We started to see a lot of companies struggle with app fatigue. There’s too many apps out there and they’re trying to now choose a best in class set of applications or technology stack so that they can actually narrow back down and gain further efficiencies from the few technologies that they are choosing. And we’re working with a number of customers to sort of help facilitate that flow of information between each of the systems that they have with Bluebeam Revu or Bluebeam Studio as part of that. They can leverage our technologies and our APIs that we have out there to facilitate that data flow between all the applications that they do use. Making sure that they do know where the current document is and have a true single source of truth of their data.
But we’re still struggling as well with the basics of PDF creation. There’s a new challenge in the industry now. Back when we started PDF creation, nobody was doing it. Very few folks were creating PDFs from CAD applications or from native applications generally, but now, there’s an abundance of these PDF creation technologies out there. The native CAD applications are now producing PDFs, there’s a number of plugins. Of course, you’ve got Adobe as well out there producing PDFs. The Office suite. You can now do a Save As straight to a PDF, but the problem is, even though there is an ISO standard for PDFs, not all those PDFs are created equal and our customer base has really struggled with that so much so that a number of our design users and construction users actually started a PDF coalition, the construction PDF coalition to set up some guidelines and best practices for creating PDFs for the construction set.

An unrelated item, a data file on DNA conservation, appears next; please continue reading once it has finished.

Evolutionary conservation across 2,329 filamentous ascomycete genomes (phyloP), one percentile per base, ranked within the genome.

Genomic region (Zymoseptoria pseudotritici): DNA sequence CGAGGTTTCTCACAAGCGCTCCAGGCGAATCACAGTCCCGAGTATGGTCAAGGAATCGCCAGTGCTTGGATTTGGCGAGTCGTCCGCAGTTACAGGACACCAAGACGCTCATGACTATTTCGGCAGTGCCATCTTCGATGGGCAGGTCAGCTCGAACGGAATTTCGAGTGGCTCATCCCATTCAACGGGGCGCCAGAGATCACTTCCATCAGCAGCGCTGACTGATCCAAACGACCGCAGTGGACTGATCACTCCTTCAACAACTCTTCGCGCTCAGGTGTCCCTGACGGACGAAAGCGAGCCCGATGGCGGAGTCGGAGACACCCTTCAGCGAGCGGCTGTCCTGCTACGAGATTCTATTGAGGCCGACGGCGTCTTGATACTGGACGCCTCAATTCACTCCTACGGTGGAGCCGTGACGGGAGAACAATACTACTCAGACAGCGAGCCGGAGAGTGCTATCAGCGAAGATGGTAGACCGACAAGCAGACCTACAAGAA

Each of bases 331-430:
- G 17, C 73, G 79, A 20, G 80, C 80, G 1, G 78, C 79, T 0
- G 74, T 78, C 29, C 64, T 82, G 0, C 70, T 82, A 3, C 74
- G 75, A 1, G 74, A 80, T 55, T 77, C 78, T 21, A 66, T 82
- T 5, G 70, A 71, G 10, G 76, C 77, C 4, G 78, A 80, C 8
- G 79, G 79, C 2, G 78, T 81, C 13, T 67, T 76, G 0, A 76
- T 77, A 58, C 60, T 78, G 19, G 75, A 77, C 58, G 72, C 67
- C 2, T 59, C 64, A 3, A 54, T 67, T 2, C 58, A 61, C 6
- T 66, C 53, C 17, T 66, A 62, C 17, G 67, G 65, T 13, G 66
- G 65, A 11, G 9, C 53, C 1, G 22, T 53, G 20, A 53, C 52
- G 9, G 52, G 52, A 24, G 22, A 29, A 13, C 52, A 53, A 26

They’ve actually published a set of guidelines that are available online. They have regular meetings and for anybody out there that wants to gain some more information about that, they can actually check out their website, cpcoalition.com, and we facilitate the conversation and try and ensure that our software and the PDFs that we create are actually really adhering to those guidelines. Making it easier for you guys to be able to search those PDFs, to navigate those PDFs, and ensure that you’re able to get all the information that you need quickly and easily throughout your construction set.
Paul: You know, you don’t even realize what goes on behind the scenes and how complex everything is, but I know that, you know, if you don’t start with a quality document or one that’s not formatted correctly, it’s going to be a problem and you’re gonna be frustrated and maybe not happy with what it looks like or what functionality that doesn’t try to get through it.
Omar: Yes, certainly. I can speak to that from my oil and gas days. We would print documents out, we would hand them out, we would scan them back in, and then all of a sudden, you can’t read the text on the drawing because the scan wasn’t high quality, or they’re not text searchable anymore. And in fact, when we first adopted Bluebeam Revu, we would mark our documents up digitally, but then at the end of the process, we’d still print them out and sign them by hand. We hadn’t quite fully grasped the technology yet and we very quickly put a stop to that and were able to use digital signatures and electronic signatures to be able to replace that need to print out the drawing and sign it off. And that meant that the quality of information was always available. We didn’t have to go ahead and scan that information back in.
Paul: You know, they say old habits die hard. And there’s a lot of people that are not so excited about change, you know, they like the way things are now and they don’t really like change. I know that that’s…hearing people talking at the conference that that’s an issue with getting…like, there was a presentation where there was an engineer and they were gushing about how great the project was and then, you know, in the Q&A at the end, she was telling how her boss doesn’t use it, doesn’t want to, doesn’t use it. And for me, it was like, are you kidding me? Is what I was thinking. But those are some of the things I think that…one of the reasons that a lot of people are still playing catch up, is what I would call the fear factor. Fear of not liking change and, you know, being afraid to do things differently than they’re being done now.